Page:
Andrew Collings and a few other people have drawn attention to this embarrassing interview
in which Les Ross puts both his own feet and a few other people's feet in his mouth chatting to Hardeep Singh Kohli. Hardeep, perhaps, takes offence rather quickly at Les's line of enquiry, but Les does come in rather rudely right from the start, thinking he's funny with his rubbish and cliched opinions. And then gets himself into all sorts of problems with ethnic issues and becomes properly offensive. And I rather admire Hardeep for just bringing the whole thing to an end. There have been many, many radio interviews where I have been talking to people who know nothing about me and are just filling time and have left my dignity teetering on the edge of the abyss. And I've just gritted my teeth and carried on. But if someone is insulting you or your intelligence, then surely you have the right and indeed the duty to draw proceedings to an end.
A man, improbably called, Barry Beatmaster, draws Collings idiotic fans' attention to an even more cringe-worthy interview conducted by the notorious George Lamb, who was lucky enough to get a chance to talk to the legendary Ray Davies
. He chose to use this opportunity to ask Davies a load of stupid fatuous questions of the "complete this sentence" or "spell this word" variety. For a minute or so, Davies hides his annoyance and gamely has a go at responding, but not surprisingly when he realises that 6Music are going to waste his time and this wonderful opportunity to actually ask some real questions, he bows out with some dignity by pretending the phone line is too bad for him to be able to hear what's going on. He would have been well within his rights to say "What the fuck are you doing? Do you have any idea who I am? You have five minutes to talk to one of the greatest songwriters of the 20th Century and this is how you choose to fill it - are you a cretin?" But he doesn't do that. He quietly takes his leave.
Another broadcaster might have felt embarrassed by this turn of events, possibly apologised, but surely had the decency to simply pretend that they hadn't been able to get Davies back, but Lamb, filled with self-importance, clearly thinking he has more talent than the writer of "Waterloo Sunset", decides instead to deride him. As if the whole debacle was Davies' fault. It is one of the most genuinely offensive pieces of radio I have ever heard and if the BBC had any fibre, the controller of the station should have called Lamb into his office the very minute the show was over and given him his P45. Instead he seems to be getting festooned with awards. Ah well. Perhaps he is right to be furious with someone for having the audacity to think that his dumb questions were a waste of time.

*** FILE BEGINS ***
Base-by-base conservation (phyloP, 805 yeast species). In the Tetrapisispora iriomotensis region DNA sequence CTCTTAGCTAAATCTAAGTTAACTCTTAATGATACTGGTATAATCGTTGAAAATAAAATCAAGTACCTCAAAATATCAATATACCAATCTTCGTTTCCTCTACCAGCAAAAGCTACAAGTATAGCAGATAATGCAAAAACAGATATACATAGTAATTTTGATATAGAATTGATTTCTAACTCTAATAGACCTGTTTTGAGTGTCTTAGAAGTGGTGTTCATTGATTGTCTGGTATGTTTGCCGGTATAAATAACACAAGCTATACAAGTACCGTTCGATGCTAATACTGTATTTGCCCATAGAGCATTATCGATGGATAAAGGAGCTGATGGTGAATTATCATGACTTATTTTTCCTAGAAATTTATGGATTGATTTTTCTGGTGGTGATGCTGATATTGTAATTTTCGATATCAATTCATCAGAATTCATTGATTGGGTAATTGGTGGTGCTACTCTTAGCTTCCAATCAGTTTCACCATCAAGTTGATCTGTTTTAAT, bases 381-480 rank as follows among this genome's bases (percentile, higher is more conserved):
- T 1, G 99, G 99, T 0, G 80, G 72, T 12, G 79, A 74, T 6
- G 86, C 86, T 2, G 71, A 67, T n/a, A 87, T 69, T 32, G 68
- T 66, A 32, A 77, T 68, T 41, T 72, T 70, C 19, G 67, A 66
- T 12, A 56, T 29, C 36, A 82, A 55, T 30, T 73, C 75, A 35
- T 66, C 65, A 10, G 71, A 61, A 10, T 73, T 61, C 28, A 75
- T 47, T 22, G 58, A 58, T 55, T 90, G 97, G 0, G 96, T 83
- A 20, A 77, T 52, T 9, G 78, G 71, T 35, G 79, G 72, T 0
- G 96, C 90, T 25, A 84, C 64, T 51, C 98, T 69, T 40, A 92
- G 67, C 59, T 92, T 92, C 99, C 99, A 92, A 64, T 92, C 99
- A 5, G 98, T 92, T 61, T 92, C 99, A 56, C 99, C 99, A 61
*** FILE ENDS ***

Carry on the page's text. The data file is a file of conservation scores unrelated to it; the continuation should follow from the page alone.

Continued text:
Hopefully I did a bit better interviewing the brilliant Jon Ronson this morning, for a Radio 4 series I am doing about (amongst other things) Workaholism, Procrastination and Laziness. Jon was talking about his workaholism (or at least his difficulty in relaxing and leaving his work behind him) and the way that, even on holiday, he always has to do two hours of work, which he achieves by getting up very early while his wife and son are still asleep. Given that I still write Warming Up on holiday I could empathise. In fact it made me realise to what extent work is always on my mind, even if I am a bit lazier and prone to procrastinate than the apparently driven Ronson.
As if to prove the point I then headed home to try and write a treatment for a comedy drama, before heading off to the BBC to do more script-editing work and then came home to fire off some emails about the links I have to write tomorrow for another TV show.
This is though, quite an extraordinary week. Though I wouldn't mind if I had more weeks like this one. It's good to be forced to be at certain places at certain times for different projects and makes me more likely to try and squeeze my own stuff into the available time, rather than sitting at home, aimlessly surfing the net (which is useful stuff for the laziness and procrastination episodes). I have no idea why they chose me for this job.